Tim Youngman: The Colgate brushswap saga

Colgate electric toothbrush swap in Waterloo Station

Colgate electric toothbrush swap in Waterloo Station - Credit: Archant

It’s a sad but true fact that one of the best way to learn in business is from others mistakes and I would like to share an absolute classic from Colgate. Colgate’s brand has grown from toothpaste to toothbrushes and now electric toothbrushes.

The latter is a very competitive market with brands such as Philips and Braun’s Oral B spending vast sums on TV advertising. So you can sympathise with the marketing team at Colgate when thinking how they could make some noise about the launch of its new electric toothbrush.

What they came up with was BrushSwap. Create a viral noise by having a stand at Waterloo station for a week followed by another at London Victoria station for a week. At the stand commuters could swap their old electric toothbrushes for a brand new Colgate ProClinical toothbrush billed as being worth £170. A great idea you might think, or was it?

The problem with giving away free stuff and announcing it on social media is that it tends to get shared, a lot. On the first day people starting queuing at the stand at 5am, it wasn’t planned to open until 7am. By 9am they were forced to shut the stand after being swamped by people and having run out of brushes. Cue lots of annoyed people who had travelled to London to get this seemingly great offer taking to social media to vent their anger and Colgate trying to respond and explain the situation via twitter.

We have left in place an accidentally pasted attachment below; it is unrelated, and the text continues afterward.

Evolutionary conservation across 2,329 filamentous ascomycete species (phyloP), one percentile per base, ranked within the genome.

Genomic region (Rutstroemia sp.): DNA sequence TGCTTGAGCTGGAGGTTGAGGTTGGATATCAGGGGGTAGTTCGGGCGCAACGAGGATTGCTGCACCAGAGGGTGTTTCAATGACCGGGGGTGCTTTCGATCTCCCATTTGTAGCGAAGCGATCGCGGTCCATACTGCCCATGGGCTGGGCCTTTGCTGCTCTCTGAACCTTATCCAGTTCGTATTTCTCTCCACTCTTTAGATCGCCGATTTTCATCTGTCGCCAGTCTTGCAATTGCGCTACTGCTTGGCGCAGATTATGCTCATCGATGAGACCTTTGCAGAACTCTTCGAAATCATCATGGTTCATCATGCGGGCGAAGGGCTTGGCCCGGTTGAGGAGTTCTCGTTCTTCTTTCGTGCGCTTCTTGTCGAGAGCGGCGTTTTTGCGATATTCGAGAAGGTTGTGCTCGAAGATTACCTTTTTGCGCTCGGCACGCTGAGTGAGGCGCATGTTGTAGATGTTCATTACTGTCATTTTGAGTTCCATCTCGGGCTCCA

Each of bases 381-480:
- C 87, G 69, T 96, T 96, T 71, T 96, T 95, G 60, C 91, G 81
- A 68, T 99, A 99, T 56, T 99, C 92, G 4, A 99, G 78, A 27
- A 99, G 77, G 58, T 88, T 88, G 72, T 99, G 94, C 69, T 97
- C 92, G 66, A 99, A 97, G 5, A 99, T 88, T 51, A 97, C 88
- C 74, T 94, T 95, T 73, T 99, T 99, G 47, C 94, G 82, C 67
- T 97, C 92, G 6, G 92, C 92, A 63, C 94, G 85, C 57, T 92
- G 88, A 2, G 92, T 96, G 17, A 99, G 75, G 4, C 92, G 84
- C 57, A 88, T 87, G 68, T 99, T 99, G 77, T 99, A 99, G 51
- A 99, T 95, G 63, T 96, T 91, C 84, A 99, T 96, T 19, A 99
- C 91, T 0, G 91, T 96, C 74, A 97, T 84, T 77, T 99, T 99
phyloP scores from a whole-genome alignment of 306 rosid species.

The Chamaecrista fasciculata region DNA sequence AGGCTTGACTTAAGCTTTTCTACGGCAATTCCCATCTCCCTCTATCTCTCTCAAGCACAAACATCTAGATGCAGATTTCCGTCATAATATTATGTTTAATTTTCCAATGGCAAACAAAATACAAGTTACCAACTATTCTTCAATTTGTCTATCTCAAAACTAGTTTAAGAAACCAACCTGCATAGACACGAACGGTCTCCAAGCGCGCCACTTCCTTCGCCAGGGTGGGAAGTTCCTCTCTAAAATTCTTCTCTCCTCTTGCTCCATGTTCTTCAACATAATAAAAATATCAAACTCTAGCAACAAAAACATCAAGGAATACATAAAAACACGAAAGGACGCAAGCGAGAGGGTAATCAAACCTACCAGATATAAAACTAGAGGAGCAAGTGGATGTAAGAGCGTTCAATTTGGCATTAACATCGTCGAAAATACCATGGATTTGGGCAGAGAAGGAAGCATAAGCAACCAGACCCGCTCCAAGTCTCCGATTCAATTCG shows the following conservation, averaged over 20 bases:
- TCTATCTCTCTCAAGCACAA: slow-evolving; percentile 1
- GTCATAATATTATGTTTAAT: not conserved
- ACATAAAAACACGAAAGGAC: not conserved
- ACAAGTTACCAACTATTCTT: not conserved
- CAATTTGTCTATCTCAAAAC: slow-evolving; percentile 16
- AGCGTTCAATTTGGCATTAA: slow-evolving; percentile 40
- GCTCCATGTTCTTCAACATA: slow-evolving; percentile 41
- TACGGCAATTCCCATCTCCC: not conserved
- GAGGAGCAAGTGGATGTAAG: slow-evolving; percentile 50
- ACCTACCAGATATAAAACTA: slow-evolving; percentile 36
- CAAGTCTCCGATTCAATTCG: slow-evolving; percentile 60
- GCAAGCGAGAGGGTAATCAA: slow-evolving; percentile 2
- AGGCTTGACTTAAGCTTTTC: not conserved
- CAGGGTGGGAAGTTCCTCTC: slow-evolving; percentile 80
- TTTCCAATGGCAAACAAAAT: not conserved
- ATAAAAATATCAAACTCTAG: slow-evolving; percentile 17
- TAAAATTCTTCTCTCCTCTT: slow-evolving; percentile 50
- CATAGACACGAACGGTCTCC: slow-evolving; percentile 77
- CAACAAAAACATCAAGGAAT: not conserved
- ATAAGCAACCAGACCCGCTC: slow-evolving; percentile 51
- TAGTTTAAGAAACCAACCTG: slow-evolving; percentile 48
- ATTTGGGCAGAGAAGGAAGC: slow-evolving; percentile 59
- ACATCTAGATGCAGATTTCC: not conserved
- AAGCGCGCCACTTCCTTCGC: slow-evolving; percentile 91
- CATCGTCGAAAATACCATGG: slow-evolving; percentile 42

To be fair to Colgate, on paper it was a good idea using a tried and trusted technique. The reality was different. Colgate has now learnt not to underestimate the reach of social media to spread both a good message and a bad one when things go wrong. It has also moved the initiative online to an open to all draw for one of 7,000 brushes they are giving away. Network Rail is also reviewing what promotional opportunities it allows after numerous complaints from angry commuters caught in the chaos.


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Maybe the real lesson comes from Philips who placed a press ad appearing in national newspapers reading: “The best things in life aren’t free.” The ad had an image of the Philips Sonicare electric toothbrush and the strapline: “The UK’s No1 sonic toothbrush. And worth every penny.” Now that’s marketing.

Tim Youngman is director of marketing for Archant.

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